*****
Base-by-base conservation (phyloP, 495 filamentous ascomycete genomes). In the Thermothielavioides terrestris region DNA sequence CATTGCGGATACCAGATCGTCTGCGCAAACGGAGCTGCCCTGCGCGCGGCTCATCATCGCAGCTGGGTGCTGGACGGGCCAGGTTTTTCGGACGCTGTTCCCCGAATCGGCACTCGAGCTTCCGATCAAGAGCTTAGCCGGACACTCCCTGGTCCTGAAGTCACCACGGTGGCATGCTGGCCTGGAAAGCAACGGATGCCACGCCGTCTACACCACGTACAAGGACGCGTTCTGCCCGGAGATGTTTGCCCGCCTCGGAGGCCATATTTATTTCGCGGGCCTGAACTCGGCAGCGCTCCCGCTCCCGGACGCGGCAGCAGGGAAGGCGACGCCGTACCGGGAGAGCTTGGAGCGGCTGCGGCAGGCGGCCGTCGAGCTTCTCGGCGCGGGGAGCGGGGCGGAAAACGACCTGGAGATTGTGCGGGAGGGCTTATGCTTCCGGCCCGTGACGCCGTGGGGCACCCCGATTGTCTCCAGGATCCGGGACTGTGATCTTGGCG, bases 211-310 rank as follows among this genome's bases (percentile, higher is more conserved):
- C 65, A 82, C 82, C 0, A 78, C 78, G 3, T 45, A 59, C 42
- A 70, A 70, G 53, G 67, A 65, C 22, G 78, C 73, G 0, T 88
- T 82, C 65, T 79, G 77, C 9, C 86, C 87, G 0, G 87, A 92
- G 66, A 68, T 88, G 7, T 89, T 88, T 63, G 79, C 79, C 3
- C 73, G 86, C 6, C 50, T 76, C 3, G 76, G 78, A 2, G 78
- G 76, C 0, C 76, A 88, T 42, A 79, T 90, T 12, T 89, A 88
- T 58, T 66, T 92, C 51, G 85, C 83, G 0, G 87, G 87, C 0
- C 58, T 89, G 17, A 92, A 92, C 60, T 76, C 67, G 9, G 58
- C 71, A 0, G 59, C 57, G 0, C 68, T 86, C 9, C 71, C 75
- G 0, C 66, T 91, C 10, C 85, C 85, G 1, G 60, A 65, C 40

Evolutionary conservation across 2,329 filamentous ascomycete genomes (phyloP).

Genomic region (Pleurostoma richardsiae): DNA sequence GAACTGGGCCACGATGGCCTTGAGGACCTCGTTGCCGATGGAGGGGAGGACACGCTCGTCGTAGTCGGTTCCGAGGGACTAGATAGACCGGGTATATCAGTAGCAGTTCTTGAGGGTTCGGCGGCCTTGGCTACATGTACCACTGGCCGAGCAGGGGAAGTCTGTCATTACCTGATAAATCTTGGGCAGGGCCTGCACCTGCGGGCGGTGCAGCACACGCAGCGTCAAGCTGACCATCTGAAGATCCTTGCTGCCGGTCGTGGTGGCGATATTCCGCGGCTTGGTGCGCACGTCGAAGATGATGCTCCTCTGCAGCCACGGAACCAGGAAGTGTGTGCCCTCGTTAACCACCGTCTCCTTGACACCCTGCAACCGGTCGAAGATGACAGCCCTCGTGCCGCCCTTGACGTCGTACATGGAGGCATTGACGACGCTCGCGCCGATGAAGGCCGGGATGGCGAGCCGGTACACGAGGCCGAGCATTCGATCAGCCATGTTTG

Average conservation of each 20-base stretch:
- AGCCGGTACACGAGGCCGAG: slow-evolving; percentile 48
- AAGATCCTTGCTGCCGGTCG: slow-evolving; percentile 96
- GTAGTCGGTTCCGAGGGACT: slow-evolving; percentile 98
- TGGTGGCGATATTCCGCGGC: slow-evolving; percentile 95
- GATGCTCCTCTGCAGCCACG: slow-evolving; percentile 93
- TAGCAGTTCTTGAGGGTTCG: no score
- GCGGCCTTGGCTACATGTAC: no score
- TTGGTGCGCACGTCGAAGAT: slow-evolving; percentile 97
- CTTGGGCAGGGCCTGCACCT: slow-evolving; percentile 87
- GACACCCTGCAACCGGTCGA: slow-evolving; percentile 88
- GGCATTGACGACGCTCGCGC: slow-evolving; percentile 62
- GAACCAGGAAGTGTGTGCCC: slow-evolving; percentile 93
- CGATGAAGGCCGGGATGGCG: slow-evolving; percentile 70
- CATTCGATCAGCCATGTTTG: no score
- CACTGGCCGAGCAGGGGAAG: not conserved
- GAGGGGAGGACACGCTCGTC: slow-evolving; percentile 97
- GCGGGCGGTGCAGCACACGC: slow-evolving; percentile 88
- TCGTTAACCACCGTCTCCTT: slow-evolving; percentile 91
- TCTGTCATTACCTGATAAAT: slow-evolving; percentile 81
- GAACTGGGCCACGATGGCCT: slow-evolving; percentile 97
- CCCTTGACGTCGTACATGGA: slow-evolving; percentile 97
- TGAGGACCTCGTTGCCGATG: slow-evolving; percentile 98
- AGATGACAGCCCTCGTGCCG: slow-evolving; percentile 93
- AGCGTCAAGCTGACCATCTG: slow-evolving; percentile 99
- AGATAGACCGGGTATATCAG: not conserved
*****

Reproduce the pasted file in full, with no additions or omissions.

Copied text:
Base-by-base conservation (phyloP, 495 filamentous ascomycete genomes). In the Thermothielavioides terrestris region DNA sequence CATTGCGGATACCAGATCGTCTGCGCAAACGGAGCTGCCCTGCGCGCGGCTCATCATCGCAGCTGGGTGCTGGACGGGCCAGGTTTTTCGGACGCTGTTCCCCGAATCGGCACTCGAGCTTCCGATCAAGAGCTTAGCCGGACACTCCCTGGTCCTGAAGTCACCACGGTGGCATGCTGGCCTGGAAAGCAACGGATGCCACGCCGTCTACACCACGTACAAGGACGCGTTCTGCCCGGAGATGTTTGCCCGCCTCGGAGGCCATATTTATTTCGCGGGCCTGAACTCGGCAGCGCTCCCGCTCCCGGACGCGGCAGCAGGGAAGGCGACGCCGTACCGGGAGAGCTTGGAGCGGCTGCGGCAGGCGGCCGTCGAGCTTCTCGGCGCGGGGAGCGGGGCGGAAAACGACCTGGAGATTGTGCGGGAGGGCTTATGCTTCCGGCCCGTGACGCCGTGGGGCACCCCGATTGTCTCCAGGATCCGGGACTGTGATCTTGGCG, bases 211-310 rank as follows among this genome's bases (percentile, higher is more conserved):
- C 65, A 82, C 82, C 0, A 78, C 78, G 3, T 45, A 59, C 42
- A 70, A 70, G 53, G 67, A 65, C 22, G 78, C 73, G 0, T 88
- T 82, C 65, T 79, G 77, C 9, C 86, C 87, G 0, G 87, A 92
- G 66, A 68, T 88, G 7, T 89, T 88, T 63, G 79, C 79, C 3
- C 73, G 86, C 6, C 50, T 76, C 3, G 76, G 78, A 2, G 78
- G 76, C 0, C 76, A 88, T 42, A 79, T 90, T 12, T 89, A 88
- T 58, T 66, T 92, C 51, G 85, C 83, G 0, G 87, G 87, C 0
- C 58, T 89, G 17, A 92, A 92, C 60, T 76, C 67, G 9, G 58
- C 71, A 0, G 59, C 57, G 0, C 68, T 86, C 9, C 71, C 75
- G 0, C 66, T 91, C 10, C 85, C 85, G 1, G 60, A 65, C 40

Evolutionary conservation across 2,329 filamentous ascomycete genomes (phyloP).

Genomic region (Pleurostoma richardsiae): DNA sequence GAACTGGGCCACGATGGCCTTGAGGACCTCGTTGCCGATGGAGGGGAGGACACGCTCGTCGTAGTCGGTTCCGAGGGACTAGATAGACCGGGTATATCAGTAGCAGTTCTTGAGGGTTCGGCGGCCTTGGCTACATGTACCACTGGCCGAGCAGGGGAAGTCTGTCATTACCTGATAAATCTTGGGCAGGGCCTGCACCTGCGGGCGGTGCAGCACACGCAGCGTCAAGCTGACCATCTGAAGATCCTTGCTGCCGGTCGTGGTGGCGATATTCCGCGGCTTGGTGCGCACGTCGAAGATGATGCTCCTCTGCAGCCACGGAACCAGGAAGTGTGTGCCCTCGTTAACCACCGTCTCCTTGACACCCTGCAACCGGTCGAAGATGACAGCCCTCGTGCCGCCCTTGACGTCGTACATGGAGGCATTGACGACGCTCGCGCCGATGAAGGCCGGGATGGCGAGCCGGTACACGAGGCCGAGCATTCGATCAGCCATGTTTG

Average conservation of each 20-base stretch:
- AGCCGGTACACGAGGCCGAG: slow-evolving; percentile 48
- AAGATCCTTGCTGCCGGTCG: slow-evolving; percentile 96
- GTAGTCGGTTCCGAGGGACT: slow-evolving; percentile 98
- TGGTGGCGATATTCCGCGGC: slow-evolving; percentile 95
- GATGCTCCTCTGCAGCCACG: slow-evolving; percentile 93
- TAGCAGTTCTTGAGGGTTCG: no score
- GCGGCCTTGGCTACATGTAC: no score
- TTGGTGCGCACGTCGAAGAT: slow-evolving; percentile 97
- CTTGGGCAGGGCCTGCACCT: slow-evolving; percentile 87
- GACACCCTGCAACCGGTCGA: slow-evolving; percentile 88
- GGCATTGACGACGCTCGCGC: slow-evolving; percentile 62
- GAACCAGGAAGTGTGTGCCC: slow-evolving; percentile 93
- CGATGAAGGCCGGGATGGCG: slow-evolving; percentile 70
- CATTCGATCAGCCATGTTTG: no score
- CACTGGCCGAGCAGGGGAAG: not conserved
- GAGGGGAGGACACGCTCGTC: slow-evolving; percentile 97
- GCGGGCGGTGCAGCACACGC: slow-evolving; percentile 88
- TCGTTAACCACCGTCTCCTT: slow-evolving; percentile 91
- TCTGTCATTACCTGATAAAT: slow-evolving; percentile 81
- GAACTGGGCCACGATGGCCT: slow-evolving; percentile 97
- CCCTTGACGTCGTACATGGA: slow-evolving; percentile 97
- TGAGGACCTCGTTGCCGATG: slow-evolving; percentile 98
- AGATGACAGCCCTCGTGCCG: slow-evolving; percentile 93
- AGCGTCAAGCTGACCATCTG: slow-evolving; percentile 99
- AGATAGACCGGGTATATCAG: not conserved